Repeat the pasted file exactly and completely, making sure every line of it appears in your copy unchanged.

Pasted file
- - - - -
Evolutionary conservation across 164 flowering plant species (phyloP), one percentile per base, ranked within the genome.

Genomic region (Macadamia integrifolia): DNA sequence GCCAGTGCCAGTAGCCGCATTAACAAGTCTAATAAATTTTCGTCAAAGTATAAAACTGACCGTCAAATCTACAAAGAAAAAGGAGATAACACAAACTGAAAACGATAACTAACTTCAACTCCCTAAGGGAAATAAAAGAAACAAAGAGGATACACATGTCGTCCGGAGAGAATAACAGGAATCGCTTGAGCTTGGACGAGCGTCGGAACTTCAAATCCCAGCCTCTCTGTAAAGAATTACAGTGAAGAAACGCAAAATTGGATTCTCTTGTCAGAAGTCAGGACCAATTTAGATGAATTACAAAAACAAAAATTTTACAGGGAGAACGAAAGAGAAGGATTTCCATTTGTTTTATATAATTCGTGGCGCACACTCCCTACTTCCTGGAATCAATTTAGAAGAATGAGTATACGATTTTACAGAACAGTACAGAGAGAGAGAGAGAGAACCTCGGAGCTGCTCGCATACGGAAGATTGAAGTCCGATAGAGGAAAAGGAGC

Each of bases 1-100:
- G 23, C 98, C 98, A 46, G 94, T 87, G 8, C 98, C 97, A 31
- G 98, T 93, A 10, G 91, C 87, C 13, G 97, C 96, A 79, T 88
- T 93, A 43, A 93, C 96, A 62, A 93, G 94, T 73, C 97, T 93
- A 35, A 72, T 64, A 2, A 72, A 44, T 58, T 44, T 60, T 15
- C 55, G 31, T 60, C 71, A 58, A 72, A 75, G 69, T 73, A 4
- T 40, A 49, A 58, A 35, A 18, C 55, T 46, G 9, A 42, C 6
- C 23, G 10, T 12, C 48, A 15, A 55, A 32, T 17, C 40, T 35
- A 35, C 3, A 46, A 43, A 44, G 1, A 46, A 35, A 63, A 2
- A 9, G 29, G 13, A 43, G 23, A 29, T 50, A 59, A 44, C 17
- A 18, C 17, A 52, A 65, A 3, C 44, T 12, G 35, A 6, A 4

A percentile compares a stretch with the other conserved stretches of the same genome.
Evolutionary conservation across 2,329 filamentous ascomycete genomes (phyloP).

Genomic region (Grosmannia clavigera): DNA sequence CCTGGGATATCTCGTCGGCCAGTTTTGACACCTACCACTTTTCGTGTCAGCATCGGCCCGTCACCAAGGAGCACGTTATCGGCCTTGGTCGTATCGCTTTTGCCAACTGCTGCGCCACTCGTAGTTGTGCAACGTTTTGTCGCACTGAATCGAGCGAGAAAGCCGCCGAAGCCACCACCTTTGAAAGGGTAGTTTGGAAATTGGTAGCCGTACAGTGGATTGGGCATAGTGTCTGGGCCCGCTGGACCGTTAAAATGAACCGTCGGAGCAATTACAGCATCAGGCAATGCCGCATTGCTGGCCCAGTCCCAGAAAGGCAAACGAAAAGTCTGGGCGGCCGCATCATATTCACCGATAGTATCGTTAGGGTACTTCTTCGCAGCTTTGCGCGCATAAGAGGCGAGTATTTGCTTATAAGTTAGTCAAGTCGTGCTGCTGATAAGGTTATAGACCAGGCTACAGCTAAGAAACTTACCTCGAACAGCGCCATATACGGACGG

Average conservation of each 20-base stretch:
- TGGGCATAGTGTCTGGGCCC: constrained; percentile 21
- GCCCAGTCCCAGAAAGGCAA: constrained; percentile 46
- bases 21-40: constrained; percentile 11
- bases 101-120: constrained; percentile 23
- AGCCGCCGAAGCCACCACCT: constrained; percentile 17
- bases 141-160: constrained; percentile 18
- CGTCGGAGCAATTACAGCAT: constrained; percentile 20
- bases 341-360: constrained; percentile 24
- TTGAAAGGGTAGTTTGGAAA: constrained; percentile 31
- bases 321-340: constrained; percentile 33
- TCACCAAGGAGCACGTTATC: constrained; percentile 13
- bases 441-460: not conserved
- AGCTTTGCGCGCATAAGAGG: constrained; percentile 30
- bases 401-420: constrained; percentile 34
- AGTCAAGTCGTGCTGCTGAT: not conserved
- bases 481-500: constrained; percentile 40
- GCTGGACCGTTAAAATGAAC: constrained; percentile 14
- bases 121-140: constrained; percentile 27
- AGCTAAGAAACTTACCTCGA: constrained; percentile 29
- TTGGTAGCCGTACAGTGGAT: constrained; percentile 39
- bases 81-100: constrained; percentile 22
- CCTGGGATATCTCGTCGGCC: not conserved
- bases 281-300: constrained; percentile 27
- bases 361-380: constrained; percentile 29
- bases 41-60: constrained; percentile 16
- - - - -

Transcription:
Evolutionary conservation across 164 flowering plant species (phyloP), one percentile per base, ranked within the genome.

Genomic region (Macadamia integrifolia): DNA sequence GCCAGTGCCAGTAGCCGCATTAACAAGTCTAATAAATTTTCGTCAAAGTATAAAACTGACCGTCAAATCTACAAAGAAAAAGGAGATAACACAAACTGAAAACGATAACTAACTTCAACTCCCTAAGGGAAATAAAAGAAACAAAGAGGATACACATGTCGTCCGGAGAGAATAACAGGAATCGCTTGAGCTTGGACGAGCGTCGGAACTTCAAATCCCAGCCTCTCTGTAAAGAATTACAGTGAAGAAACGCAAAATTGGATTCTCTTGTCAGAAGTCAGGACCAATTTAGATGAATTACAAAAACAAAAATTTTACAGGGAGAACGAAAGAGAAGGATTTCCATTTGTTTTATATAATTCGTGGCGCACACTCCCTACTTCCTGGAATCAATTTAGAAGAATGAGTATACGATTTTACAGAACAGTACAGAGAGAGAGAGAGAGAACCTCGGAGCTGCTCGCATACGGAAGATTGAAGTCCGATAGAGGAAAAGGAGC

Each of bases 1-100:
- G 23, C 98, C 98, A 46, G 94, T 87, G 8, C 98, C 97, A 31
- G 98, T 93, A 10, G 91, C 87, C 13, G 97, C 96, A 79, T 88
- T 93, A 43, A 93, C 96, A 62, A 93, G 94, T 73, C 97, T 93
- A 35, A 72, T 64, A 2, A 72, A 44, T 58, T 44, T 60, T 15
- C 55, G 31, T 60, C 71, A 58, A 72, A 75, G 69, T 73, A 4
- T 40, A 49, A 58, A 35, A 18, C 55, T 46, G 9, A 42, C 6
- C 23, G 10, T 12, C 48, A 15, A 55, A 32, T 17, C 40, T 35
- A 35, C 3, A 46, A 43, A 44, G 1, A 46, A 35, A 63, A 2
- A 9, G 29, G 13, A 43, G 23, A 29, T 50, A 59, A 44, C 17
- A 18, C 17, A 52, A 65, A 3, C 44, T 12, G 35, A 6, A 4

A percentile compares a stretch with the other conserved stretches of the same genome.
Evolutionary conservation across 2,329 filamentous ascomycete genomes (phyloP).

Genomic region (Grosmannia clavigera): DNA sequence CCTGGGATATCTCGTCGGCCAGTTTTGACACCTACCACTTTTCGTGTCAGCATCGGCCCGTCACCAAGGAGCACGTTATCGGCCTTGGTCGTATCGCTTTTGCCAACTGCTGCGCCACTCGTAGTTGTGCAACGTTTTGTCGCACTGAATCGAGCGAGAAAGCCGCCGAAGCCACCACCTTTGAAAGGGTAGTTTGGAAATTGGTAGCCGTACAGTGGATTGGGCATAGTGTCTGGGCCCGCTGGACCGTTAAAATGAACCGTCGGAGCAATTACAGCATCAGGCAATGCCGCATTGCTGGCCCAGTCCCAGAAAGGCAAACGAAAAGTCTGGGCGGCCGCATCATATTCACCGATAGTATCGTTAGGGTACTTCTTCGCAGCTTTGCGCGCATAAGAGGCGAGTATTTGCTTATAAGTTAGTCAAGTCGTGCTGCTGATAAGGTTATAGACCAGGCTACAGCTAAGAAACTTACCTCGAACAGCGCCATATACGGACGG

Average conservation of each 20-base stretch:
- TGGGCATAGTGTCTGGGCCC: constrained; percentile 21
- GCCCAGTCCCAGAAAGGCAA: constrained; percentile 46
- bases 21-40: constrained; percentile 11
- bases 101-120: constrained; percentile 23
- AGCCGCCGAAGCCACCACCT: constrained; percentile 17
- bases 141-160: constrained; percentile 18
- CGTCGGAGCAATTACAGCAT: constrained; percentile 20
- bases 341-360: constrained; percentile 24
- TTGAAAGGGTAGTTTGGAAA: constrained; percentile 31
- bases 321-340: constrained; percentile 33
- TCACCAAGGAGCACGTTATC: constrained; percentile 13
- bases 441-460: not conserved
- AGCTTTGCGCGCATAAGAGG: constrained; percentile 30
- bases 401-420: constrained; percentile 34
- AGTCAAGTCGTGCTGCTGAT: not conserved
- bases 481-500: constrained; percentile 40
- GCTGGACCGTTAAAATGAAC: constrained; percentile 14
- bases 121-140: constrained; percentile 27
- AGCTAAGAAACTTACCTCGA: constrained; percentile 29
- TTGGTAGCCGTACAGTGGAT: constrained; percentile 39
- bases 81-100: constrained; percentile 22
- CCTGGGATATCTCGTCGGCC: not conserved
- bases 281-300: constrained; percentile 27
- bases 361-380: constrained; percentile 29
- bases 41-60: constrained; percentile 16